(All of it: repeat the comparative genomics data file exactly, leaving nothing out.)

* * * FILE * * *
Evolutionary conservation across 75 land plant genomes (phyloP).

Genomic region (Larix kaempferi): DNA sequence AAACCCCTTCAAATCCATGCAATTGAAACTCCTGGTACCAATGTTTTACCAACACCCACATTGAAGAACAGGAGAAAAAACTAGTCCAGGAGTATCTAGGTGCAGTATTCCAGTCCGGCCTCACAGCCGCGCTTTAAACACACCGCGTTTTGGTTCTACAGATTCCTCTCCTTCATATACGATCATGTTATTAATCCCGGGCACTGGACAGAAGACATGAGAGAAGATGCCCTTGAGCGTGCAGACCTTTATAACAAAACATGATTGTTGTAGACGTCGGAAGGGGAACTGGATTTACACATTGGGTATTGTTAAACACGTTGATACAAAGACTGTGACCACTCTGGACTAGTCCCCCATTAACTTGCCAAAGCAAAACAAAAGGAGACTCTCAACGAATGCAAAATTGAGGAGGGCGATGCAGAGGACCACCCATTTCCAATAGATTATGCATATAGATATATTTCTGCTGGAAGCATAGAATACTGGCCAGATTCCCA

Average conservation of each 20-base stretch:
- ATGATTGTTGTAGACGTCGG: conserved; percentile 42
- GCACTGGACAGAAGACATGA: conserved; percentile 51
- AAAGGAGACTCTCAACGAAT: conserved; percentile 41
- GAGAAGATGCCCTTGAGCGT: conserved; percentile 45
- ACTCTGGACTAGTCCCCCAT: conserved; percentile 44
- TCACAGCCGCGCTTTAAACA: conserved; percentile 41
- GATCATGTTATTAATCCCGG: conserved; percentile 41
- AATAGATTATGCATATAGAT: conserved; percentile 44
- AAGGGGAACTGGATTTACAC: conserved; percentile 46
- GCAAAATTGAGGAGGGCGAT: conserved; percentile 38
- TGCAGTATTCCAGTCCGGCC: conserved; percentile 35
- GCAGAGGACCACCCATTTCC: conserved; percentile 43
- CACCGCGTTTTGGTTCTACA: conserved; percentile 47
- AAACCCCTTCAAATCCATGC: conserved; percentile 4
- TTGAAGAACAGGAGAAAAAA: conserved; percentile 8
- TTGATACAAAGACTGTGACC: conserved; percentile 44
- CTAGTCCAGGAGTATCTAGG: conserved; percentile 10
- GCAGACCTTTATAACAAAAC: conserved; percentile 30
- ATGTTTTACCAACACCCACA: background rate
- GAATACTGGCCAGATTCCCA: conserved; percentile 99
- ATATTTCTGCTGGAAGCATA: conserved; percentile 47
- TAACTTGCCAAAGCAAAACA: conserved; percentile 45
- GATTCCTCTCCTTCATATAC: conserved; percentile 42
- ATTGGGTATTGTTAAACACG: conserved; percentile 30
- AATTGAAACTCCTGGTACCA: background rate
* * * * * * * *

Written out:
Evolutionary conservation across 75 land plant genomes (phyloP).

Genomic region (Larix kaempferi): DNA sequence AAACCCCTTCAAATCCATGCAATTGAAACTCCTGGTACCAATGTTTTACCAACACCCACATTGAAGAACAGGAGAAAAAACTAGTCCAGGAGTATCTAGGTGCAGTATTCCAGTCCGGCCTCACAGCCGCGCTTTAAACACACCGCGTTTTGGTTCTACAGATTCCTCTCCTTCATATACGATCATGTTATTAATCCCGGGCACTGGACAGAAGACATGAGAGAAGATGCCCTTGAGCGTGCAGACCTTTATAACAAAACATGATTGTTGTAGACGTCGGAAGGGGAACTGGATTTACACATTGGGTATTGTTAAACACGTTGATACAAAGACTGTGACCACTCTGGACTAGTCCCCCATTAACTTGCCAAAGCAAAACAAAAGGAGACTCTCAACGAATGCAAAATTGAGGAGGGCGATGCAGAGGACCACCCATTTCCAATAGATTATGCATATAGATATATTTCTGCTGGAAGCATAGAATACTGGCCAGATTCCCA

Average conservation of each 20-base stretch:
- ATGATTGTTGTAGACGTCGG: conserved; percentile 42
- GCACTGGACAGAAGACATGA: conserved; percentile 51
- AAAGGAGACTCTCAACGAAT: conserved; percentile 41
- GAGAAGATGCCCTTGAGCGT: conserved; percentile 45
- ACTCTGGACTAGTCCCCCAT: conserved; percentile 44
- TCACAGCCGCGCTTTAAACA: conserved; percentile 41
- GATCATGTTATTAATCCCGG: conserved; percentile 41
- AATAGATTATGCATATAGAT: conserved; percentile 44
- AAGGGGAACTGGATTTACAC: conserved; percentile 46
- GCAAAATTGAGGAGGGCGAT: conserved; percentile 38
- TGCAGTATTCCAGTCCGGCC: conserved; percentile 35
- GCAGAGGACCACCCATTTCC: conserved; percentile 43
- CACCGCGTTTTGGTTCTACA: conserved; percentile 47
- AAACCCCTTCAAATCCATGC: conserved; percentile 4
- TTGAAGAACAGGAGAAAAAA: conserved; percentile 8
- TTGATACAAAGACTGTGACC: conserved; percentile 44
- CTAGTCCAGGAGTATCTAGG: conserved; percentile 10
- GCAGACCTTTATAACAAAAC: conserved; percentile 30
- ATGTTTTACCAACACCCACA: background rate
- GAATACTGGCCAGATTCCCA: conserved; percentile 99
- ATATTTCTGCTGGAAGCATA: conserved; percentile 47
- TAACTTGCCAAAGCAAAACA: conserved; percentile 45
- GATTCCTCTCCTTCATATAC: conserved; percentile 42
- ATTGGGTATTGTTAAACACG: conserved; percentile 30
- AATTGAAACTCCTGGTACCA: background rate